So we are aligning with the graduate profile on one end. The next question is how do we get them there. There are two levers that we want to think about one. The first in the research on learning and development. As much as possible that should be the guide for both design and decision-making during implementation. The other is equity — it requires us to constantly think about how designs and decisions will impact historically underserved students. It requires us to constantly look at ourselves first for bias or patterns of privileging the privileged, or creating disadvantage for the disadvantaged. We created a framework for thinking about equity in competency-based education called Designing for Equity — what’s remarkable is when we wrote the Quality Principles for CBE they are almost identical.
The last part of the logic model is mediating factors. These mediating factors, your local context and who your students are, will influence how you start and aspects of your design. This is why it is hard to create an implementation playbook for districts. You will always need to start on your strengths and create strategies that repair mistrust or other damage developed over the years.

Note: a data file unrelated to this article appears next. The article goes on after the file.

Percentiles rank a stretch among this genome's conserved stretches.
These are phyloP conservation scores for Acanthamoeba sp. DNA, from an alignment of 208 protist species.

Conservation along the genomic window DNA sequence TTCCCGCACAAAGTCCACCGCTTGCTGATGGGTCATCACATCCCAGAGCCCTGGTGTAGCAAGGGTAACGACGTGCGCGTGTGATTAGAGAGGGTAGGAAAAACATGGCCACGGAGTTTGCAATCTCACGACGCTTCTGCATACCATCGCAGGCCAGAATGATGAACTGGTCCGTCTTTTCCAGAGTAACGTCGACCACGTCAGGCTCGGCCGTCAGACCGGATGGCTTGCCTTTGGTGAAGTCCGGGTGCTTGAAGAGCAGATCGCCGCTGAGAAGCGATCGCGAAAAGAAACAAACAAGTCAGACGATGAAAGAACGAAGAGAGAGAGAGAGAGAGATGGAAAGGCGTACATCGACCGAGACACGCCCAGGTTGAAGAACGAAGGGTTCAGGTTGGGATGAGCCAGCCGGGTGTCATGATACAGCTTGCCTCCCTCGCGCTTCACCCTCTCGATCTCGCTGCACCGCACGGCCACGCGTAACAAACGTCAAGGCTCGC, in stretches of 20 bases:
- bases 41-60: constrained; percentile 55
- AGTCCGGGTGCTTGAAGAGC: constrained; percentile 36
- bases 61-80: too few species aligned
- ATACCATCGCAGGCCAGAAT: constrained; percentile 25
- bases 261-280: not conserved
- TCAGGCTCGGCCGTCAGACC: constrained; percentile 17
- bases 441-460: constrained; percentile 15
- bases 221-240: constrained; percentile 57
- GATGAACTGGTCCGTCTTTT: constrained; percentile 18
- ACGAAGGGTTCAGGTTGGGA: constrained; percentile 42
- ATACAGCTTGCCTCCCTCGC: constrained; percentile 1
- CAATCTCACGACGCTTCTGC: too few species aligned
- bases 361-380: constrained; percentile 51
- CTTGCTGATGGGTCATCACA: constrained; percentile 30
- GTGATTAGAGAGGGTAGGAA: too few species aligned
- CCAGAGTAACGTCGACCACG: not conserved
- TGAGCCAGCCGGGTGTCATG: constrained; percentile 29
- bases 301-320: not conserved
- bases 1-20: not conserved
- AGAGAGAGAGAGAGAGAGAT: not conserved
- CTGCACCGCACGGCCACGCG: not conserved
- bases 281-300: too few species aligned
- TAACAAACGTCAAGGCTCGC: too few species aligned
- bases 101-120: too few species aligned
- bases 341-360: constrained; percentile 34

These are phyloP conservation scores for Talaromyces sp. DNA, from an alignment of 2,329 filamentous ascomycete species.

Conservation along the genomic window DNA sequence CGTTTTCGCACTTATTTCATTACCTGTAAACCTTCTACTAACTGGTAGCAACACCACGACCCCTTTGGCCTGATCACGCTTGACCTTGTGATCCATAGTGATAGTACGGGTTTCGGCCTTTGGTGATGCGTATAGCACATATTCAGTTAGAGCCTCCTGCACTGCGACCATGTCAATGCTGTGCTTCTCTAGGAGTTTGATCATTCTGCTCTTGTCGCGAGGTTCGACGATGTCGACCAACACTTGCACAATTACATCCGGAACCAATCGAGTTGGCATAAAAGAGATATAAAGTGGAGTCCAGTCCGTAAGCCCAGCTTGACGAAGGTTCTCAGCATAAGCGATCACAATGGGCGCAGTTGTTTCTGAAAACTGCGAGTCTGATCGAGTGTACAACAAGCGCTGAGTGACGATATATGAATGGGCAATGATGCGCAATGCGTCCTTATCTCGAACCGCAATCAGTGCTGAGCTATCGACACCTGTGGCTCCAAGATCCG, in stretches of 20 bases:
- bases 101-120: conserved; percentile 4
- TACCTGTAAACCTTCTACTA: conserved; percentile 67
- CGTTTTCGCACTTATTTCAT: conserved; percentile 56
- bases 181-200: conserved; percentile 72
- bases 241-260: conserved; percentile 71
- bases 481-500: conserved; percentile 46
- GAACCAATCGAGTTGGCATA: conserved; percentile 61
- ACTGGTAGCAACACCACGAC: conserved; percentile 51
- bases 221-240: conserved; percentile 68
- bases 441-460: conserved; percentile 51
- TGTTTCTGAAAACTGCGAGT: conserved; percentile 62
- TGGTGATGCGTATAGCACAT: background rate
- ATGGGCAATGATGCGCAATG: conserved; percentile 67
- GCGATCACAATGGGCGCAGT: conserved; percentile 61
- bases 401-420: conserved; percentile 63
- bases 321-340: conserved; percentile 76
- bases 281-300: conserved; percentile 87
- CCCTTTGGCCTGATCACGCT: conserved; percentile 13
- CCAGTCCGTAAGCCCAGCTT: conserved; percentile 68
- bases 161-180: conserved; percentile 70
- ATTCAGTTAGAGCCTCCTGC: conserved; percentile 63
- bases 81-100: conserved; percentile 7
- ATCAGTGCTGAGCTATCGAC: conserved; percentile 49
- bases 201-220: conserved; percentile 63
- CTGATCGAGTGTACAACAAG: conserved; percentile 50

Here are examples of graduate profiles from Shelby and Trigg. My understanding is that most or all of you have developed something similar.
Graduate profiles often include higher order skills and capacities, what KY is calling the anchor competencies: critical thinker, collaborator, communicator, engaged citizen and empowered learner. As members of the consortium, you’ve all committed to using the anchor competencies, although you can use different terms, that were codesigned by several districts.